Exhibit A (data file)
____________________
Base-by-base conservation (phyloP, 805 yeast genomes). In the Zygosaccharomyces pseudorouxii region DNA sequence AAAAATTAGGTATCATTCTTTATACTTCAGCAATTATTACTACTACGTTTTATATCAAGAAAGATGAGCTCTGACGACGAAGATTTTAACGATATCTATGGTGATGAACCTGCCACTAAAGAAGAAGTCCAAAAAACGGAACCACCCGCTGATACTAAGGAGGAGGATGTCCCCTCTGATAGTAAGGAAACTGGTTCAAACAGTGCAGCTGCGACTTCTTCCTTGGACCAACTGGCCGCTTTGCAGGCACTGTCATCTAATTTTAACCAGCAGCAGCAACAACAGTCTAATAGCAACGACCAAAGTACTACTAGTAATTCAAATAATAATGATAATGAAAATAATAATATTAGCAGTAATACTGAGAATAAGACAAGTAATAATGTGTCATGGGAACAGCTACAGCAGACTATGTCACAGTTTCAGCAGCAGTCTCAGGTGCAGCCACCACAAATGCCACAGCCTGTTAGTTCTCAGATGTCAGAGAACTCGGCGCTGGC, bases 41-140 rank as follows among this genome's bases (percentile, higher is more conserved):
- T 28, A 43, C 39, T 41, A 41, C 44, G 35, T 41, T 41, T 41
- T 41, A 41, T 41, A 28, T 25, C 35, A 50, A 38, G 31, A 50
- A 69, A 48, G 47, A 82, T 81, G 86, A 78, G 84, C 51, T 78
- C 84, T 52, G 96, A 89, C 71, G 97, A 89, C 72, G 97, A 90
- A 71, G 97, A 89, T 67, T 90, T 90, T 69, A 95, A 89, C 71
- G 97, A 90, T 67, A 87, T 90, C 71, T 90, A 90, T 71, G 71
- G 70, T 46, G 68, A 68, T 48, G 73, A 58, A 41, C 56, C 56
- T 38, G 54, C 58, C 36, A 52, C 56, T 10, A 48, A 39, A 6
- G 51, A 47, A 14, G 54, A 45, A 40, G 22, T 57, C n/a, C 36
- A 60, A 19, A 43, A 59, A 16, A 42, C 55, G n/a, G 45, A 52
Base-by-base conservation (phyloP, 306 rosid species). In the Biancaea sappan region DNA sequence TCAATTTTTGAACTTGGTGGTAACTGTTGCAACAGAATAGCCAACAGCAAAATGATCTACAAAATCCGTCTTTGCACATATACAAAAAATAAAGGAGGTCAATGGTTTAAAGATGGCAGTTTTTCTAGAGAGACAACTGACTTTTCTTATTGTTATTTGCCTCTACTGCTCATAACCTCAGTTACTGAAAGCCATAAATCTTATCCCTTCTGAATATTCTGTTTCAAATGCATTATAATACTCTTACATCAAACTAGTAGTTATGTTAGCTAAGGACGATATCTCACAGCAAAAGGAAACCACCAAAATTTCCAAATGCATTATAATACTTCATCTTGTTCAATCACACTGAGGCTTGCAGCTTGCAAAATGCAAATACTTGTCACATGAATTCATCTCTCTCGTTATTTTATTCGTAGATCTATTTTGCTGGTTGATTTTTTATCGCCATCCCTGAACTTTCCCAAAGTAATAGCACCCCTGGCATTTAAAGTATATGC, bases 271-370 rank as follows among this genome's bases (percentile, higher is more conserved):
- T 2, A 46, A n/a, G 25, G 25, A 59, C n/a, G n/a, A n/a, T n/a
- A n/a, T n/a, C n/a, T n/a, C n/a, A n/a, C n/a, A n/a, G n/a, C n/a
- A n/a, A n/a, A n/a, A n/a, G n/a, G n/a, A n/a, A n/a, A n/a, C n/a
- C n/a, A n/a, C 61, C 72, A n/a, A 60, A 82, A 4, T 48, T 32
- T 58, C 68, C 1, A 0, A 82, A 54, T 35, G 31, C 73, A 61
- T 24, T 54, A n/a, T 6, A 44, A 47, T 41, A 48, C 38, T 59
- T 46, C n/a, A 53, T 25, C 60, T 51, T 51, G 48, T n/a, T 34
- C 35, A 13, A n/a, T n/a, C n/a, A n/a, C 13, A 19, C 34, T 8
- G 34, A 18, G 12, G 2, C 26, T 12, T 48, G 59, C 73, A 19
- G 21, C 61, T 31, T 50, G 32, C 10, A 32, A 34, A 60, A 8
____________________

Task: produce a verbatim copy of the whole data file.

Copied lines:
Base-by-base conservation (phyloP, 805 yeast genomes). In the Zygosaccharomyces pseudorouxii region DNA sequence AAAAATTAGGTATCATTCTTTATACTTCAGCAATTATTACTACTACGTTTTATATCAAGAAAGATGAGCTCTGACGACGAAGATTTTAACGATATCTATGGTGATGAACCTGCCACTAAAGAAGAAGTCCAAAAAACGGAACCACCCGCTGATACTAAGGAGGAGGATGTCCCCTCTGATAGTAAGGAAACTGGTTCAAACAGTGCAGCTGCGACTTCTTCCTTGGACCAACTGGCCGCTTTGCAGGCACTGTCATCTAATTTTAACCAGCAGCAGCAACAACAGTCTAATAGCAACGACCAAAGTACTACTAGTAATTCAAATAATAATGATAATGAAAATAATAATATTAGCAGTAATACTGAGAATAAGACAAGTAATAATGTGTCATGGGAACAGCTACAGCAGACTATGTCACAGTTTCAGCAGCAGTCTCAGGTGCAGCCACCACAAATGCCACAGCCTGTTAGTTCTCAGATGTCAGAGAACTCGGCGCTGGC, bases 41-140 rank as follows among this genome's bases (percentile, higher is more conserved):
- T 28, A 43, C 39, T 41, A 41, C 44, G 35, T 41, T 41, T 41
- T 41, A 41, T 41, A 28, T 25, C 35, A 50, A 38, G 31, A 50
- A 69, A 48, G 47, A 82, T 81, G 86, A 78, G 84, C 51, T 78
- C 84, T 52, G 96, A 89, C 71, G 97, A 89, C 72, G 97, A 90
- A 71, G 97, A 89, T 67, T 90, T 90, T 69, A 95, A 89, C 71
- G 97, A 90, T 67, A 87, T 90, C 71, T 90, A 90, T 71, G 71
- G 70, T 46, G 68, A 68, T 48, G 73, A 58, A 41, C 56, C 56
- T 38, G 54, C 58, C 36, A 52, C 56, T 10, A 48, A 39, A 6
- G 51, A 47, A 14, G 54, A 45, A 40, G 22, T 57, C n/a, C 36
- A 60, A 19, A 43, A 59, A 16, A 42, C 55, G n/a, G 45, A 52
Base-by-base conservation (phyloP, 306 rosid species). In the Biancaea sappan region DNA sequence TCAATTTTTGAACTTGGTGGTAACTGTTGCAACAGAATAGCCAACAGCAAAATGATCTACAAAATCCGTCTTTGCACATATACAAAAAATAAAGGAGGTCAATGGTTTAAAGATGGCAGTTTTTCTAGAGAGACAACTGACTTTTCTTATTGTTATTTGCCTCTACTGCTCATAACCTCAGTTACTGAAAGCCATAAATCTTATCCCTTCTGAATATTCTGTTTCAAATGCATTATAATACTCTTACATCAAACTAGTAGTTATGTTAGCTAAGGACGATATCTCACAGCAAAAGGAAACCACCAAAATTTCCAAATGCATTATAATACTTCATCTTGTTCAATCACACTGAGGCTTGCAGCTTGCAAAATGCAAATACTTGTCACATGAATTCATCTCTCTCGTTATTTTATTCGTAGATCTATTTTGCTGGTTGATTTTTTATCGCCATCCCTGAACTTTCCCAAAGTAATAGCACCCCTGGCATTTAAAGTATATGC, bases 271-370 rank as follows among this genome's bases (percentile, higher is more conserved):
- T 2, A 46, A n/a, G 25, G 25, A 59, C n/a, G n/a, A n/a, T n/a
- A n/a, T n/a, C n/a, T n/a, C n/a, A n/a, C n/a, A n/a, G n/a, C n/a
- A n/a, A n/a, A n/a, A n/a, G n/a, G n/a, A n/a, A n/a, A n/a, C n/a
- C n/a, A n/a, C 61, C 72, A n/a, A 60, A 82, A 4, T 48, T 32
- T 58, C 68, C 1, A 0, A 82, A 54, T 35, G 31, C 73, A 61
- T 24, T 54, A n/a, T 6, A 44, A 47, T 41, A 48, C 38, T 59
- T 46, C n/a, A 53, T 25, C 60, T 51, T 51, G 48, T n/a, T 34
- C 35, A 13, A n/a, T n/a, C n/a, A n/a, C 13, A 19, C 34, T 8
- G 34, A 18, G 12, G 2, C 26, T 12, T 48, G 59, C 73, A 19
- G 21, C 61, T 31, T 50, G 32, C 10, A 32, A 34, A 60, A 8